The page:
Showing posts from September, 2020

So many Pumpkins!

 It is almost October, and I am getting ready to start my next round of instructional courses, and I thought pumpkin still lifes would make the perfect subject. While taking the reference photos, I got a bit carried away with setting up the still lifes and took more images than I could need for this go-around. I narrowed it down to seven different images after looking through them, cropping, and editing. My goal is to create one drawing course, one intermediate-level painting course, and one intermediate/advanced course from the still lifes. I have selected two images to choose from for my drawing course, two images for my intermediate painting course, and three different images for my intermediate-advanced course. Decisions, decisions... decisions? And that is why I am writing this post today to get feedback from you, my students, on which one in each category I should choose.

Back to reading my stack of books.

  As I am getting back into my daily and weekly routine, albeit a different routine from a few months ago, I find time to get back into my stack of books that I want to read. Over the past week, I picked up my copy of “Traditional Oil Painting; Advanced Techniques and Concepts from the Renaissance to the Present,” written by Artist Virgil Elliot, an artist I respect. I am only a few chapters into the book so far, and I am again grateful to be reading another book that stresses the importance of a traditional approach to learning how to draw and paint. Virgil emphasizes the importance of learning to draw first, then starting to paint with only black and white paint before moving on to color. The more and more I read these books that outline the traditional approach to a fine arts education, the more I become dissatisfied with the arts education that I received and see the many holes in the curriculum taught to me. The book is filled with great information, but the introduction chapter g

The Basic Perspective course is now available.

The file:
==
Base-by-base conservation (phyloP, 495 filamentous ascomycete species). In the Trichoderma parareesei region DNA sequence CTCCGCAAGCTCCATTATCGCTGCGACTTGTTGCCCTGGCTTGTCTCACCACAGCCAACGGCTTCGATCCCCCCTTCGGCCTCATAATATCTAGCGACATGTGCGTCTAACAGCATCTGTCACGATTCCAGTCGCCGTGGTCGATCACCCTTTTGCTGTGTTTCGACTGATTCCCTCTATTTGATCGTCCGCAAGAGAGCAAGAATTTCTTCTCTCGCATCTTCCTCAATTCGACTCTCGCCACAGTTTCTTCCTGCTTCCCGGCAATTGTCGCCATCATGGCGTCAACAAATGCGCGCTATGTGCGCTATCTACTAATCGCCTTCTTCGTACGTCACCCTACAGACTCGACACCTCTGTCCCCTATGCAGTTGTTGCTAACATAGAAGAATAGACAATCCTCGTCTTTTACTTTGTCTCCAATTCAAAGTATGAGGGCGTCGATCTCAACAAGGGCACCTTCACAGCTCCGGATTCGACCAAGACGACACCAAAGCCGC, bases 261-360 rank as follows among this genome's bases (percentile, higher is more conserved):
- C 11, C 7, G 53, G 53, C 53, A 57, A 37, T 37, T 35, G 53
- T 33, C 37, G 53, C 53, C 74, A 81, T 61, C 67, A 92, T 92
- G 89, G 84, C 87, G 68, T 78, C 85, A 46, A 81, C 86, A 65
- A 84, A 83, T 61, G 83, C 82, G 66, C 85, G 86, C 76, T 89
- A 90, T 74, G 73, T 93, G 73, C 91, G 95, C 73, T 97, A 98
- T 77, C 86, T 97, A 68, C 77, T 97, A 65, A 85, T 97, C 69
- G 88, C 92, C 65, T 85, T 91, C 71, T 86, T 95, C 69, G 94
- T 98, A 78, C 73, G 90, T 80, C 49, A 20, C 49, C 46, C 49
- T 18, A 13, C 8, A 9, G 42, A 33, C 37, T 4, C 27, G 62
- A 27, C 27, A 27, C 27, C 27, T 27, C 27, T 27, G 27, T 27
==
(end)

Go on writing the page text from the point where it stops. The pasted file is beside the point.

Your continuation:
I believe I have honed my video editing skills a bit more with the release of my recorded online course for Basic Perspective . In this foundational course, I walk students through the basic concepts of perspective, discussing the importance of the horizon line, vanishing points, and perspective lines. Then how we use them in one-point and two-point perspectives. The last exercise in this course is fun because we create a street scene without using a reference completely using a two-point perspective. We may not need to use perspective as dramatically as we do in the exercise for this course, but we need to be aware of perspective issues in our drawings and paintings. This course gives you the ability to spot potential problems in your work. The recorded version allows learning at your own pace, starting and stopping the video as needed, and you can ask a question in the comment section of the lesson that I will answer. Learn more by visiting the Basic Perspective course . The complete

Enjoy the process!

 Find your own voice but build it on a solid foundation of understanding value, color, and design. I thought I would share three new paintings created by different students to highlight their approach, application, and level of detail each created in their finished works. First and foremost, in my work and my instruction, I push value and constantly remind all of my students of the importance of creating a strong contrast in value. The strong value contrasts grab a viewer’s attention from across a room and pull them in. My students can tell you that the phrase they hear from me the most is “Go darker.” The pieces below show that the black and white version holds up very well in black and white. The other part that I wanted to highlight is the approach to each painting; one student approaches her painting as I do in the indirect painting method, building the painting with layers. Another jumped in using the direct method and created the painting in one layer. And the third painting was